This man who believes money is speech also has Tourette’s

A Maine lobster and a possibly different Dan Backer

A Maine lobster and possibly different Dan Backer

Dan Backer is an activist for campaign finance reform who won McCutcheon v. FEC, the Supreme Court case that lifted aggregate limits on individual contributions to political campaigns. “Money in politics is great,” he told Marin Cogan of New York Magazine. “Restraints on political communication are fundamentally about protecting the status quo, and also about preventing people from having every bit of information they want to consume.”

Backer also has Tourette’s Syndrome. Showing remarkable restraint, Cogan puts this information in paragraph ten:

[Backer has] also helped organize the Stop Pelosi PAC and Stop R.E.I.D. PAC, and helps run the Conservative Action Fund, a tea-party group funded by Shaun McCutcheon. He is rarely the public face of these groups; Backer has Tourette’s syndrome, which causes facial tics and other TV-unfriendly gestures, like the tendency to gesture at you with both middle fingers as he’s speaking.

That’s a rich image. We often think of the claim that money can be speech as inherently disingenuous: you’d only believe that if someone paid you. The image of Backer delivering the Stockton heybuddy along with his argument must have been enormously tempting as a lead. Kudos to Cogan for not doing that, and for presenting Backer as someone who genuinely believes in his cause. I sure do disagree with him, though.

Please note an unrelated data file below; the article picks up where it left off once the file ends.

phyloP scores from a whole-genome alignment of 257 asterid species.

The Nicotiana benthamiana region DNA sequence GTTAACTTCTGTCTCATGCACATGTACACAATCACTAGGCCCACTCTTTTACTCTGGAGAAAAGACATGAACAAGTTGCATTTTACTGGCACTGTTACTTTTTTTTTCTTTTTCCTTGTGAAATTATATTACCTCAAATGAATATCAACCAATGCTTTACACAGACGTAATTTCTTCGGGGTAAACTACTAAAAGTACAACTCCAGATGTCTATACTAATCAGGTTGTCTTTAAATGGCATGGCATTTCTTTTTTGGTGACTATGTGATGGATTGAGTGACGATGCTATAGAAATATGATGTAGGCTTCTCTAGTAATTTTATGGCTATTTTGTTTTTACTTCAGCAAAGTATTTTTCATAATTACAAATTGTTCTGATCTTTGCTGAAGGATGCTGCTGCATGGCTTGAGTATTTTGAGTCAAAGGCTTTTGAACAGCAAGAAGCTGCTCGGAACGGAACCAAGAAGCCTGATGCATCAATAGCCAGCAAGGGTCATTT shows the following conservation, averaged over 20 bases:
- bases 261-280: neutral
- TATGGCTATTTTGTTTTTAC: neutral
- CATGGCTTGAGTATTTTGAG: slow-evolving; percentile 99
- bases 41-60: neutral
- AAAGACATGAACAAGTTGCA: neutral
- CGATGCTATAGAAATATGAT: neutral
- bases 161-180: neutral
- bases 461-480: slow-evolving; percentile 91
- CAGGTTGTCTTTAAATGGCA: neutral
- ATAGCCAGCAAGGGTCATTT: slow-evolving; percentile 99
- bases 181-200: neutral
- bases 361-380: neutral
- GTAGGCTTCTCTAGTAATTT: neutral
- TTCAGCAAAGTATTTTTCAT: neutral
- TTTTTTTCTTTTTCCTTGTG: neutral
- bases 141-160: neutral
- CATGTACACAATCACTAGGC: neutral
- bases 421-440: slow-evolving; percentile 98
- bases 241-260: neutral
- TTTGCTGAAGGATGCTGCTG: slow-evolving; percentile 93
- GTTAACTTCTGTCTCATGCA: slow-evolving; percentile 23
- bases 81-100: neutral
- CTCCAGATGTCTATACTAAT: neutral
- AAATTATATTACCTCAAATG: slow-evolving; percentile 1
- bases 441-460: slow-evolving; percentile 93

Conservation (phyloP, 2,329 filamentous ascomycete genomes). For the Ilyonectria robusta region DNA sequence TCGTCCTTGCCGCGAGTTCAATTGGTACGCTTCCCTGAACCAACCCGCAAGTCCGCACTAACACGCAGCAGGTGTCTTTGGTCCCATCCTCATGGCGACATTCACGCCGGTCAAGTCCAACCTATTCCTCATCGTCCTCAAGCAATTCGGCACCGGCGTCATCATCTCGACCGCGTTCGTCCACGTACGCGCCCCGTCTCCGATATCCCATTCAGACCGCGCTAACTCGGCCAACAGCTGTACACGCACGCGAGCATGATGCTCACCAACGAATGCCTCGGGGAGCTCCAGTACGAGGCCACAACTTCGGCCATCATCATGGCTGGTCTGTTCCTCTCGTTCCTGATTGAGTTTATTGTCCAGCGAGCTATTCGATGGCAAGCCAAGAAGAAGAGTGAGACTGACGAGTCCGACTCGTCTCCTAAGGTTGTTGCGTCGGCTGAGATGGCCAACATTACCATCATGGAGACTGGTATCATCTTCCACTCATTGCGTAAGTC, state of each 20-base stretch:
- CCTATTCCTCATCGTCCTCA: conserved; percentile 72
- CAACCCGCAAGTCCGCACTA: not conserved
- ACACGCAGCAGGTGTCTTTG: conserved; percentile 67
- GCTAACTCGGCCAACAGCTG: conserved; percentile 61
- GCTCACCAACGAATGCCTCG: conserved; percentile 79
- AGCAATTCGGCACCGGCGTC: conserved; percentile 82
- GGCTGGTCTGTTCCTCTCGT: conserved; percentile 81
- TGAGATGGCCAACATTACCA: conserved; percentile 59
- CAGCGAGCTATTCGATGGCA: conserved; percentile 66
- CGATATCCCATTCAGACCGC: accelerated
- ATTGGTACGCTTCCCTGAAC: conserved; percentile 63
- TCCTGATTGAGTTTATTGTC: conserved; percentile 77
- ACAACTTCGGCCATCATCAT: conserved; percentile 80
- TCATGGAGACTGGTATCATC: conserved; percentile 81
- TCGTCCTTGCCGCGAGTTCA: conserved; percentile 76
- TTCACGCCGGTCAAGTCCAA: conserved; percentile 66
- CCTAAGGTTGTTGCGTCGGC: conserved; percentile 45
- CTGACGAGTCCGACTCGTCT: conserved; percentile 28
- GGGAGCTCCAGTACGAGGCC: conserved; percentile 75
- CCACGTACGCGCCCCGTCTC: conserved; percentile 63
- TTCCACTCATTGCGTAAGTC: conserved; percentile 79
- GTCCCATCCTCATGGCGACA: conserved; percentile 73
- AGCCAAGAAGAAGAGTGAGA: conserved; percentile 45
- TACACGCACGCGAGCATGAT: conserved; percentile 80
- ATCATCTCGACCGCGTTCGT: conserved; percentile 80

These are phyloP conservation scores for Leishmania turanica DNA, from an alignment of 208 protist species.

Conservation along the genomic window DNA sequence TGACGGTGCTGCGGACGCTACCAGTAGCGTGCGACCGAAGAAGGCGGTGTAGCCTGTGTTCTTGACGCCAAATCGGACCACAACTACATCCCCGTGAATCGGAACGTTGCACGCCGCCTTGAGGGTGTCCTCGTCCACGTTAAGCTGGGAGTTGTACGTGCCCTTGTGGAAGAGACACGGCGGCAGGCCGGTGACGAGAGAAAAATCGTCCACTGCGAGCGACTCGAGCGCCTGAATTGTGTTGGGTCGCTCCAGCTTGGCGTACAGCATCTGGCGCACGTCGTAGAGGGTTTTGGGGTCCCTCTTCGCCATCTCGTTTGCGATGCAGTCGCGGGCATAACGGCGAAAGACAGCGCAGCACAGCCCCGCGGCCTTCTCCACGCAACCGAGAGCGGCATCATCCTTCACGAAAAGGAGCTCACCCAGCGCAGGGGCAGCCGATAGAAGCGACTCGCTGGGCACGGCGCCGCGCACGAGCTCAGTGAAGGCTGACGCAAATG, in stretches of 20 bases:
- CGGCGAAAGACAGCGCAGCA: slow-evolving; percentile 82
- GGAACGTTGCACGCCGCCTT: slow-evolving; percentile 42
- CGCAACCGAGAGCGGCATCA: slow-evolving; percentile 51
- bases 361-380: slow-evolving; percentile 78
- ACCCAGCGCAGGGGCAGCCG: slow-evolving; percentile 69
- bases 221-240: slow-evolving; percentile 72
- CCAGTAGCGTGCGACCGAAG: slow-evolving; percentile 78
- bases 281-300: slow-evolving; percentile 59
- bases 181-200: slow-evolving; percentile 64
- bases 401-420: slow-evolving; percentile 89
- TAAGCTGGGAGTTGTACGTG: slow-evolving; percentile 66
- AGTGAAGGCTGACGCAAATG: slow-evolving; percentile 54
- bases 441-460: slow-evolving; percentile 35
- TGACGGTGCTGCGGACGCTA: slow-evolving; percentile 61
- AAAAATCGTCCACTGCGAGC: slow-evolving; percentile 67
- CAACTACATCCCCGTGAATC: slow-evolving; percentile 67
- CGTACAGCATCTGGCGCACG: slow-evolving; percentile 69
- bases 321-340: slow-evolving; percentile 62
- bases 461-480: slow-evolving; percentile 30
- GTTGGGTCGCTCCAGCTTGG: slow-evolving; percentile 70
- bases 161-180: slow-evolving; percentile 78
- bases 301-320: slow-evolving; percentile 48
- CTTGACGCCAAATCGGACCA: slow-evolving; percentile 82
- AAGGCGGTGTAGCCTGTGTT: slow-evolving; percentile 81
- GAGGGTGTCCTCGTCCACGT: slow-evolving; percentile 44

Supreme Court strikes down contribution limit

Supreme Court Justice Antonin Scalia

Supreme Court Justice Antonin Scalia

The Supreme Court ruled on McCutcheon v. FEC this morning, and American campaign finance restrictions got a little bit looser. I know what you’re thinking: finally, money can play some kind of role in electoral politics. In a 5-4 decision, the court overturned the individual aggregate limit on contributions to political parties, so you no longer need content yourself with donating a scant $48,000 to candidates every two years and $74,600 to party committees. Individuals can now give the parties of their choice as much money as they damn well please. As Chief Justice John Roberts put it, “there is no right in our democracy more basic than the right to participate in electing our political leaders.”

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